One dead following crash on Highway 97 near Monte Creek, B.C.

BC Highway Patrol confirmed Tuesday evening that one person has died following a multi-vehicle accident on Highway 97 around the Monte Creek area, near Kamloops.

DriveBC closed the highway Tuesday morning around 11:30 a.m. due to the crash and later re-opened it around 7:30 p.m.

The incident involved two vehicles, a semi-truck, and a car, BC Highway Patrol says the truck rolled onto the vehicle.

A spokesperson for BC Highway Patrol told Global News that the BC Coroners Service, Collision Analyst Service, and emergency crews were called to the scene.

One person has been confirmed dead and any other injuries have yet to be determined.

The investigation is ongoing.

© 2023 Global News, a division of Corus Entertainment Inc.

At least 2 dead in Texas as winter ice storms batter large parts of U.S.

WATCH: Winter storm packs powerful punch in U.S., bringing tornadoes and heavy snow

Winter weather brought ice to a wide swath of the United States on Tuesday, canceling more than 1,700 flights nationwide and snarling highways. At least two people died on slick roads in Texas and two law officers in the state were seriously injured, including a deputy who was pinned under a truck, authorities said.

Several rounds of mixed precipitation — including freezing rain and sleet — were in store for many areas through Wednesday, meaning some regions could be hit multiple times, the federal Weather Prediction Center warned.

Emergency responders rushed to hundreds of auto collisions across Texas and Republican Gov. Greg Abbott urged people to stay off the roads.

Authorities said one person in Austin was killed in a predawn pileup Tuesday. A 45-year-old man also died Monday night after his SUV slid into a highway guardrail near Dallas in slick conditions and rolled down an embankment, according to the Arlington Police Department.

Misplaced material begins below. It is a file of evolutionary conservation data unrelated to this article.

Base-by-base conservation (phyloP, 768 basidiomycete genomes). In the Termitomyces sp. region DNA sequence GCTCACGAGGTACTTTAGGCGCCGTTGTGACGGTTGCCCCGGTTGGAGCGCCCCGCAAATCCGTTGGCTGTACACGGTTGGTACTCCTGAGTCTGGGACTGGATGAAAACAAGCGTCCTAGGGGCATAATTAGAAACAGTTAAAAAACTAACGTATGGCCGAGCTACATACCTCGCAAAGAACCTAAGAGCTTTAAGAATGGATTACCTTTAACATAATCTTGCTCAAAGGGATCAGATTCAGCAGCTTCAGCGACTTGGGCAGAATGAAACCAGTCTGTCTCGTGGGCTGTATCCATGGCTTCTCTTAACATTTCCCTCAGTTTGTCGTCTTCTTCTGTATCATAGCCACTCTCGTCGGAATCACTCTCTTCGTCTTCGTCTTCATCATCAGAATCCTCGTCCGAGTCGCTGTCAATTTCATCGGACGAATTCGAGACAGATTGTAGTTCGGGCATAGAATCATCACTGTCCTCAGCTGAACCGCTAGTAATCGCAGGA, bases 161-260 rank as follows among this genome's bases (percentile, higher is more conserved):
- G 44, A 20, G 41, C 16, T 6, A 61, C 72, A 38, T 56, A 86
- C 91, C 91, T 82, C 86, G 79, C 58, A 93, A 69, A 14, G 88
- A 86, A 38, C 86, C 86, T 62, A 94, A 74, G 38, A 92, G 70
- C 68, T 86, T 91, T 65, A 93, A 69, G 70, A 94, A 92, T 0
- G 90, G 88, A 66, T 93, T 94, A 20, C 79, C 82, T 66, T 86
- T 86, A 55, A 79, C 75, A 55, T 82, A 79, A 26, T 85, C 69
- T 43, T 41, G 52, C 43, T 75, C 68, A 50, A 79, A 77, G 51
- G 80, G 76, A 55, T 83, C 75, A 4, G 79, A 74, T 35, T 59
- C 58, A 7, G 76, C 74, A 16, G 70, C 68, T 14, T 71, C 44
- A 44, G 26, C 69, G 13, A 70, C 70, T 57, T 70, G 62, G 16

More than 900 flights to or from major U.S. airport hub Dallas-Fort Worth International Airport and more than 250 to or from Dallas Love Field were canceled or delayed Tuesday, according to the tracking service FlightAware. At Dallas-Fort Worth, more than 50% of Tuesday’s scheduled flights had been canceled by Tuesday afternoon.

Dallas-based Southwest Airlines canceled more than 560 flights Tuesday and delayed more than 350 more, FlightAware reported.

About 7,000 power outages in Texas were reported as of late Tuesday morning, Republican Gov. Greg Abbott said following a briefing in Austin on the worsening conditions. He emphasized the outages were due to factors such as ice on power lines or downed trees, and not the performance of the Texas power grid that buckled for days during a deadly winter storm in 2021.

Fleets of emergency vehicles were fanned out among 1,600 roads impacted by the freeze.

In Texas, a sheriff’s deputy who stopped to help the driver of an 18-wheeler that went off an icy highway on Tuesday was hit by a second truck that pinned him beneath one of its tires, according to the Travis County Sheriff’s Office. About 45 minutes after the crash on State Highway 130, the deputy was freed from the wreckage and taken to a hospital, where he was in surgery Tuesday afternoon, officials said. The deputy is expected to survive, officials said.